It may be the fact that I am female, but I love pink. I find it a soothing color and a color that goes well with many others. Pink & grey, pink & brown, pink & purple, pink & pale blue, pink & pale yellow, pink & white, and pink & green are all combinations that work well. You can also combine different shades of pink for a beautiful monochromatic garden. In my woodland garden, I have a number of early spring plants that are all different pink tones and together create a beautiful effect.
First, I have planted two Ribes Sanguineum (Red Flowering Current) King Edward VII which have dark pink blossoms that are irresistible to hummingbirds. As soon as the blooms open, the hummingbirds appear and they are never far from the plants. This plant is extremely easy to propagate and prune. Just cut off unwanted branches or reshape after the flowers fade. To propagate, just cut off stems (leaving a diagonal cut on the branch) in early summer or fall when it is raining and insert into moist soil in a fairly sunny location. It should grow roots quickly and have some blossoms for the next spring. After that, it will grow quickly to about 2 m high and wide in just a couple of years. There are a number of well-known cultivars to choose from, including a white variety. These native shrubs make a nice low-maintenance hedge but they will look tatty for the late summer through to the following spring so do not plant them as a specimen plant. This is my shrub in April.
Another favorite pink flowering shrub that blooms at the same time as the Ribes Sanguineum is Rhododendron “Teddy Bear”. It is a hybrid of the wonderful Rhododendron Yakushimanum. These small shrubs grow to about one meter high in 10 years (although mine are that height after only three years) and they make a nice full round ball with dark leaves that have a soft, fuzzy brown indumentum. The blossoms will begin a nice dark pink and then open to a pale pink, eventually turning white before they drop. They do not have a scent but the different shades of pink are a spectacular sight in the early spring. Here is a photo of my Teddy Bear blossoms that I took at the same time as the Ribes Sanguineum blossoms above.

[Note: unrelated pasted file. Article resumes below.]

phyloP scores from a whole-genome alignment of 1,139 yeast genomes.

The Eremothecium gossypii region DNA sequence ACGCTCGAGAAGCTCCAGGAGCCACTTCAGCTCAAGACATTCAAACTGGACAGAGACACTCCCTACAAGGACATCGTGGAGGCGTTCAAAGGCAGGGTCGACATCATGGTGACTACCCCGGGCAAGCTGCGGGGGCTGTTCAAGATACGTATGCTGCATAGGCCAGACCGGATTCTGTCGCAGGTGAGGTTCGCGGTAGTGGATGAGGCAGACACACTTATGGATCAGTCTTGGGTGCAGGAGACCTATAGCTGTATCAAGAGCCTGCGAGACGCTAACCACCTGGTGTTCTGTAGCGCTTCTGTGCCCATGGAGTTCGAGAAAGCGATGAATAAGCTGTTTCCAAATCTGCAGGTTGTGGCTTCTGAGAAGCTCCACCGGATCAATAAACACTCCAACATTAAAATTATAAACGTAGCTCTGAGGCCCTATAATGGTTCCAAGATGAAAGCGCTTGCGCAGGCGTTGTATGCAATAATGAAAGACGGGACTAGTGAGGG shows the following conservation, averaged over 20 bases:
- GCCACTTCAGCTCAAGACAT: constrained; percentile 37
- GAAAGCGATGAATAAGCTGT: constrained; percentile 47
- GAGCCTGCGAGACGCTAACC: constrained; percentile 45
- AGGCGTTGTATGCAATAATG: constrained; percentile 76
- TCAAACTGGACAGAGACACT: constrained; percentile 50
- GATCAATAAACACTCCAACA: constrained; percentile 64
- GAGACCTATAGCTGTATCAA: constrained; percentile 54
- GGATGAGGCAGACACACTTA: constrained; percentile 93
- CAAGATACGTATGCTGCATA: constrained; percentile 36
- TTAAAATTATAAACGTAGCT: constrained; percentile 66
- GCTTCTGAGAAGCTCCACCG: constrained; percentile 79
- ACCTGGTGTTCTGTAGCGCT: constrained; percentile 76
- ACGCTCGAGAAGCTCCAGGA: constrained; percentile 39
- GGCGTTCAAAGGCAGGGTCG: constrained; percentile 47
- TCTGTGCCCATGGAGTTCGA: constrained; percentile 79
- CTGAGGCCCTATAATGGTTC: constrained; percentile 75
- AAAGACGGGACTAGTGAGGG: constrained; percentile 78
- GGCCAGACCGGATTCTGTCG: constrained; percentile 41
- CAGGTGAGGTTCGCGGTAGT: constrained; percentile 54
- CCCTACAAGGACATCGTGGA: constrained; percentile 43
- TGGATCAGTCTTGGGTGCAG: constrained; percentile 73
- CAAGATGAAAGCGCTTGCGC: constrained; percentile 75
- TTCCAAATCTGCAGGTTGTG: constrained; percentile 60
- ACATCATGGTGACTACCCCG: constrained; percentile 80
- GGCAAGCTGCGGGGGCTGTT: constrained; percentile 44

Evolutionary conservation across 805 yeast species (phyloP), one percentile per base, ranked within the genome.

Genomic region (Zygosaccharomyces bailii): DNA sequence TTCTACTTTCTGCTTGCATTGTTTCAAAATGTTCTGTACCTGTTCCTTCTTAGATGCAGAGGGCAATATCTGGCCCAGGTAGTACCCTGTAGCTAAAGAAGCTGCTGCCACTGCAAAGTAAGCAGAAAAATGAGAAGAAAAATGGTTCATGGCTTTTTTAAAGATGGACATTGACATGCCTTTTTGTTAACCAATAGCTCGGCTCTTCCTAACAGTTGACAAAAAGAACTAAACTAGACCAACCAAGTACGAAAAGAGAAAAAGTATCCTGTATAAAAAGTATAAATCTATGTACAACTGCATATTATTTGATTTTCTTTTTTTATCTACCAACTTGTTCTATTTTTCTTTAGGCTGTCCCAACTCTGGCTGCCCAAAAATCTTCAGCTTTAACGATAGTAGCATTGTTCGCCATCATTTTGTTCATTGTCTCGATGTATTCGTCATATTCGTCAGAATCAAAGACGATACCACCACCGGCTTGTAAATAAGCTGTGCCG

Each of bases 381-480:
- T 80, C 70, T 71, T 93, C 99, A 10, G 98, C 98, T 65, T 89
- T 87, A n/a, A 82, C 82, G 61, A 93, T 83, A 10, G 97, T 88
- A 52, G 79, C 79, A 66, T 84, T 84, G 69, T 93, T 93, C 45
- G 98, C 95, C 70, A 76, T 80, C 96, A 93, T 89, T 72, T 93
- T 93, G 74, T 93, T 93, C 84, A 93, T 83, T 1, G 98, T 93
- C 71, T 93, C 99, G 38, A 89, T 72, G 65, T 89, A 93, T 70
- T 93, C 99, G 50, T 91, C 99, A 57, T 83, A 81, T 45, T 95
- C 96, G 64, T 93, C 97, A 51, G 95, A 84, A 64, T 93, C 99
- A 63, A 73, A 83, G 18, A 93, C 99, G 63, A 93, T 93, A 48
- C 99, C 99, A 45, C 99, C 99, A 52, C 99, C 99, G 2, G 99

Another pink flowered shrub that looks great with other pinks is the Camellia ‘Mathotiana Supreme’. This camellia is incredibly prolific and the buds open from mid-April to mid-May. The spent blooms fade well and drop off when they start to brown, leaving a lovely pink carpet under the shrub. It is an evergreen densely packed shrub that will grow to about 3 meters. I have three of these shrubs in different areas of my yard and have found that the one planted in complete shade, receiving no sun whatsoever, has performed the best. It has grown higher than my others but with about one-half the blossoms, although these blooms last longer and look darker in the shade. My bush in the front yard (from the photo) is in total sun with average soil and is packed with blossoms but the leaves look more anemic (although it is planted beside my concrete driveway so may be receiving some alkalinity). My last plant is in soggy clay soil in part sun and it is growing strangely like a groundcover, hugging the ground and growing horizontally! But all of them look lovely.
Another lovely and prolific camellia that is in bloom at the same time as the Mathotiana Supreme is the Camellia ‘Taylor’s Perfection”. This shrub can be grown in full sun and will grow to about 3 meters (although I have seen one that looked about 5 meters tall). My shrub is already 3 meters after 2 years but it has not filled out yet. My neighbours have all commented on how much they love this shrub. It is so beautiful at this cold time of the spring and it really colors up the street, including doing a nice job of hiding the fire hydrant.
By the way, all these pink shrubs are great for snipping off blossoms to bring indoors for a flower arrangement. Camellia blossoms look particularly beautiful just floating in a glass or crystal bowl. The Ribes Sanguineum looks great as a bushy bouquet and has a nice light scent. Here is a photo of my current vase on the kitchen table.
Other pink plants blooming at the same time as these are pink flowering cherry trees, pink Hyacinth bulbs, and pink tulips. A word of caution is to ensure you know the pink color of the blooms before you plant. There is one rhododendron in my yard right now with hot pink blossoms that clash with almost every other color except bright yellow. Fortunately it is beside a Mahonia which now has yellow blossoms so they go well together. It would definitely clash with soft pinks.
Here are some other nice pinks and complementary plants for this time in early spring.